How Does the Court Determine Who Gets Custody of the Children After a Divorce in Colorado?

Posted in Child Custody on March 11, 2020

Child custody is one of the most complex aspects of divorce. It is a highly emotional matter deciding who will be physically and legally responsible for your child. The courts of Colorado do not take custody decisions lightly. They analyze many factors and will hear from both sides of the case before determining what custody arrangement is best for the child. Learning what to expect from a custody battle in Colorado can help you prepare for what is to come.

What Are Parental Responsibilities?

Parental responsibility is the term Colorado now uses for child custody. Colorado has two types of parental responsibility: physical (parenting time) and legal (parenting responsibilities). Parenting time describes the physical care of the child at a parent’s home. Legal parental responsibility is the right to make important decisions as to the child’s religion, education and health care. Most custody cases will involve both parents sharing both types of responsibilities. It is possible, though rare, for the courts to assign one parent only one type of custody and not the other.

Factors Involved in Custody Decisions

As is the case in all states, Colorado bases custody decisions during a divorce case on one main priority: the child’s best interest. During your fight for custody of your child after a divorce, you or your child custody lawyer will have the opportunity to present arguments and evidence as to why your desired custody arrangement is best for your child. The courts will assess many factors to understand what will benefit the child the most.

  • The fitness of each parent. The courts will analyze each parent’s background and history, including any history of drug or alcohol abuse, criminal convictions, domestic violence charges (even if not convicted), and mental health disorders.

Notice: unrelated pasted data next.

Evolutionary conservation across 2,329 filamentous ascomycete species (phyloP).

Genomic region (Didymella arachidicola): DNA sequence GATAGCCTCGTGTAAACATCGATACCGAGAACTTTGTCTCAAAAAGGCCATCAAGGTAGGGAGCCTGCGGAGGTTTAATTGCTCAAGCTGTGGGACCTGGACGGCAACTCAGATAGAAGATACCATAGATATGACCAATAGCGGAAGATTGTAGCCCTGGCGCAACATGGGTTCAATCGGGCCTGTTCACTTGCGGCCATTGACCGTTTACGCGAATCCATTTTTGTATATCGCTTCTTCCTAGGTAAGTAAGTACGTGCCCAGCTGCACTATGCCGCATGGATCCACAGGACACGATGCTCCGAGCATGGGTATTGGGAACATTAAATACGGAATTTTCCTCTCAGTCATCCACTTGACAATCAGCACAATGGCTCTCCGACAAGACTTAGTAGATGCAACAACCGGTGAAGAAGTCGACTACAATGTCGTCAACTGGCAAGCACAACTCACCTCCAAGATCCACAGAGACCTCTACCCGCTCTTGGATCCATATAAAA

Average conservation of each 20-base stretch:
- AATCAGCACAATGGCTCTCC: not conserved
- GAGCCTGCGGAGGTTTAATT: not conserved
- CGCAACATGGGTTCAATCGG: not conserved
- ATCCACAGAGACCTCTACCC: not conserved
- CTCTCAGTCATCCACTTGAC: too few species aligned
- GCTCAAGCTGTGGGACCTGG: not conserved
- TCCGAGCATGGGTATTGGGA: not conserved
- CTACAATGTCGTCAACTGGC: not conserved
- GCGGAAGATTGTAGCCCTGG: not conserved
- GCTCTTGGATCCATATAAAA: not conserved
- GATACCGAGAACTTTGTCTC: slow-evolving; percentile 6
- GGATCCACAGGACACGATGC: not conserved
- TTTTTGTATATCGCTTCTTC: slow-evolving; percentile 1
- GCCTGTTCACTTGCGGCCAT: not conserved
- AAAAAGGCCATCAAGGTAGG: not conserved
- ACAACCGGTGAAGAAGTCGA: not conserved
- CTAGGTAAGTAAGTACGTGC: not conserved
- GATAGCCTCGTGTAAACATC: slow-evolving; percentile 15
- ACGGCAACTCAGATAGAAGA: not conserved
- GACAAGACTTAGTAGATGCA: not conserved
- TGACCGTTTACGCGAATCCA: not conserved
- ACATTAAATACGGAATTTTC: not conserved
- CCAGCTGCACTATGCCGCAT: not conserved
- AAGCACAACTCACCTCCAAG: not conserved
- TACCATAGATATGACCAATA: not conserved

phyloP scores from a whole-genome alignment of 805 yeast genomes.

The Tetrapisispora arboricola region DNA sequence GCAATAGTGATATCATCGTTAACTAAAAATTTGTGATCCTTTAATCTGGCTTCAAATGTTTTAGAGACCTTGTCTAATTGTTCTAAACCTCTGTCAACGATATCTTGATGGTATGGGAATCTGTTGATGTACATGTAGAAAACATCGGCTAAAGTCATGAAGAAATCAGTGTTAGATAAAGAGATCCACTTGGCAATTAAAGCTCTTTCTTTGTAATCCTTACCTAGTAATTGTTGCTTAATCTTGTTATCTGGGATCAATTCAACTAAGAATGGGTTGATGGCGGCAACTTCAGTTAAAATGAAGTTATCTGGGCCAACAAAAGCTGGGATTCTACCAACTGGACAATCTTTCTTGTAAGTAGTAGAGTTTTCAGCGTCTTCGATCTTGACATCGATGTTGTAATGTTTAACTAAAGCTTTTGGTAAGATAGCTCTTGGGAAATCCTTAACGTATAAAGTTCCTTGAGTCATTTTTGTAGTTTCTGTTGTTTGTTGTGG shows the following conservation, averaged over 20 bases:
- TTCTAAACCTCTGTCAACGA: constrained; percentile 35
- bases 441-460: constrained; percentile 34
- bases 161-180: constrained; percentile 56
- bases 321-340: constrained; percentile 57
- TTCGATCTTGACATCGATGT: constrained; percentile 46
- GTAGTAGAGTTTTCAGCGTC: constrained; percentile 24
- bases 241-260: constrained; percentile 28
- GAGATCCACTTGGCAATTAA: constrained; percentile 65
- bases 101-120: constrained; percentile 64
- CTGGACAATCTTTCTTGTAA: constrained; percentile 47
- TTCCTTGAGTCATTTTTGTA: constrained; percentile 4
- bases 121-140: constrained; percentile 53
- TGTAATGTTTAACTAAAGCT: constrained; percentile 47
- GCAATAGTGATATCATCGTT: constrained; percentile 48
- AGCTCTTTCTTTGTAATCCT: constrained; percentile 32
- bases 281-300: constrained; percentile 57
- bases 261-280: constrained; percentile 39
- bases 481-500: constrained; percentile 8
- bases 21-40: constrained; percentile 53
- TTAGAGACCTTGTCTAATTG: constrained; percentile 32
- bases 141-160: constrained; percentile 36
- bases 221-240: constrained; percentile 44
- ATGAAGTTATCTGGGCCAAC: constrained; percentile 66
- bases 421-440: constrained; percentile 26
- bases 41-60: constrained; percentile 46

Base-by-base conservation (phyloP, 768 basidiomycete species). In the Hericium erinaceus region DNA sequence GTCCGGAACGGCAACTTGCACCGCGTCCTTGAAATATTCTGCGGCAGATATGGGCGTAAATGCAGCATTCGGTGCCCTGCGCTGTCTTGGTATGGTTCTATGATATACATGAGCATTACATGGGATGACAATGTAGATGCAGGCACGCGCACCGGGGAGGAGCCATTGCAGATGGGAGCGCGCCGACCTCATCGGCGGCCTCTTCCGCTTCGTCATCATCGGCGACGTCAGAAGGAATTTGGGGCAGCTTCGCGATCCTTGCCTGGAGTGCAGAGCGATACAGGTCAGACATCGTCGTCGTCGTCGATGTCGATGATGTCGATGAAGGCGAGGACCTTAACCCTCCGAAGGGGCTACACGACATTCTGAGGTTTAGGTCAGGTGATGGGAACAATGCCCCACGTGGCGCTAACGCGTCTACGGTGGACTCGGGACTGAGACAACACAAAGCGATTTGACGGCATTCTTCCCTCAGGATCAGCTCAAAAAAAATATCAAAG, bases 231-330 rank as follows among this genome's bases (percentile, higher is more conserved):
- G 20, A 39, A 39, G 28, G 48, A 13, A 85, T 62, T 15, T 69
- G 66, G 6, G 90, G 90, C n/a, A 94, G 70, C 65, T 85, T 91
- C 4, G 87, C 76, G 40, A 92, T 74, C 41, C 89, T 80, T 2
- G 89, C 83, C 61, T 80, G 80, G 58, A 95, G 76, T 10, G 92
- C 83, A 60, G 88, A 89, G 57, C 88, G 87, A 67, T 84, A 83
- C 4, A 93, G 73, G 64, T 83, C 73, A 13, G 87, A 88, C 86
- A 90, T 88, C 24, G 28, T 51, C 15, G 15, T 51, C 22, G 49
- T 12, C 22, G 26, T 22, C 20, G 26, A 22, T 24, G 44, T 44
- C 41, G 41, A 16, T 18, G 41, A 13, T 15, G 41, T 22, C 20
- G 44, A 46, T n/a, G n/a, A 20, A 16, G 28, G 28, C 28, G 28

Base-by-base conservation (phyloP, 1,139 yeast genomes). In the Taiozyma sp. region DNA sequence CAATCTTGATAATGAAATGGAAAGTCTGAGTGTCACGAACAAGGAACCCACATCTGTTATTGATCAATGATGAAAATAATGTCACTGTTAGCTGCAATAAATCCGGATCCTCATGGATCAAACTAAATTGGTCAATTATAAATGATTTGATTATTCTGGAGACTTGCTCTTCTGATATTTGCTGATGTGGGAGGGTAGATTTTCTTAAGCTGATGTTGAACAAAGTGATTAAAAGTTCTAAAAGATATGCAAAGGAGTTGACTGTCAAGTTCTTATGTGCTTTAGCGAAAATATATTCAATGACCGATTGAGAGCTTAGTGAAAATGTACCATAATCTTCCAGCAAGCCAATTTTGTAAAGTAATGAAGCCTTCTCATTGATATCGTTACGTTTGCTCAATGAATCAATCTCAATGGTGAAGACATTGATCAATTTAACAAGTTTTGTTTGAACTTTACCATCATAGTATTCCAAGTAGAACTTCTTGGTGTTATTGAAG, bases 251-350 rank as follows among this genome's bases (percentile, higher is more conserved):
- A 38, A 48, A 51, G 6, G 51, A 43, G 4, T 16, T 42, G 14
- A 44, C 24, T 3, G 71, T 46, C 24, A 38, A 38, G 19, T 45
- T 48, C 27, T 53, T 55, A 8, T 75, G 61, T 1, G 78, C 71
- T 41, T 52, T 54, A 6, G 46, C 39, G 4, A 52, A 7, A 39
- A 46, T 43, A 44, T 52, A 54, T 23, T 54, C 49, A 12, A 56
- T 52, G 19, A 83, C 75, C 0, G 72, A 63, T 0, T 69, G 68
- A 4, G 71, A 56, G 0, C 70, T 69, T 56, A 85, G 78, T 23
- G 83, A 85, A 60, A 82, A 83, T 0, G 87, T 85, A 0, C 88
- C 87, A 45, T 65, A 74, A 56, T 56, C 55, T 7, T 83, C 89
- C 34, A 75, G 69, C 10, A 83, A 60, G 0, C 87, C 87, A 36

• The relationships between the child and each parent. A judge will assess the child’s relationship with each parent, as well as with his or her siblings and grandparents, to determine what would be in the child’s best interest.
  • The child’s establishment in a location. A judge will look at how established the child is in his or her community, including school, church and after-school activities, as well as how well the child might adapt to a new environment.
  • The child’s wishes. If the child is old and mature enough to have an independent opinion (unbiased by a parent’s), a judge may consider the child’s own wishes in terms of where he or she wants to live.

You can improve your odds of attaining the child custody arrangement you desire by hiring a lawyer. A divorce lawyer will know what to say and do to position your case in its best light. A lawyer knows what a judge is looking for when assessing each parent in terms of fitness. You can trust your attorney to do and say what is right for your case while you focus on building a better future for you and your family after divorce.

Common Custody Arrangements

While the courts recognize co-parenting is not appropriate in all situations, they also believe that, in most circumstances, frequent and continuing contact between the child and each parent is in the best interest of all parties (Colorado Revised Statutes 14-10-124). An exception is if the case involves physical, sexual or emotional abuse by one parent, in which case the courts may decide the child is better off 100% in the care of the other parent.

Joint custody is more common than sole custody in Colorado. Joint custody is a split arrangement that gives both parents physical custody some of the time. Some joint custody arrangements are 50/50, but most use another type of division for practical reasons. One parent may have the child every weekend, for example. Sole custody gives one parent 100% of physical custody (and often legal responsibility). The other parent may or may not have visitation rights in a sole custody agreement.

 

 

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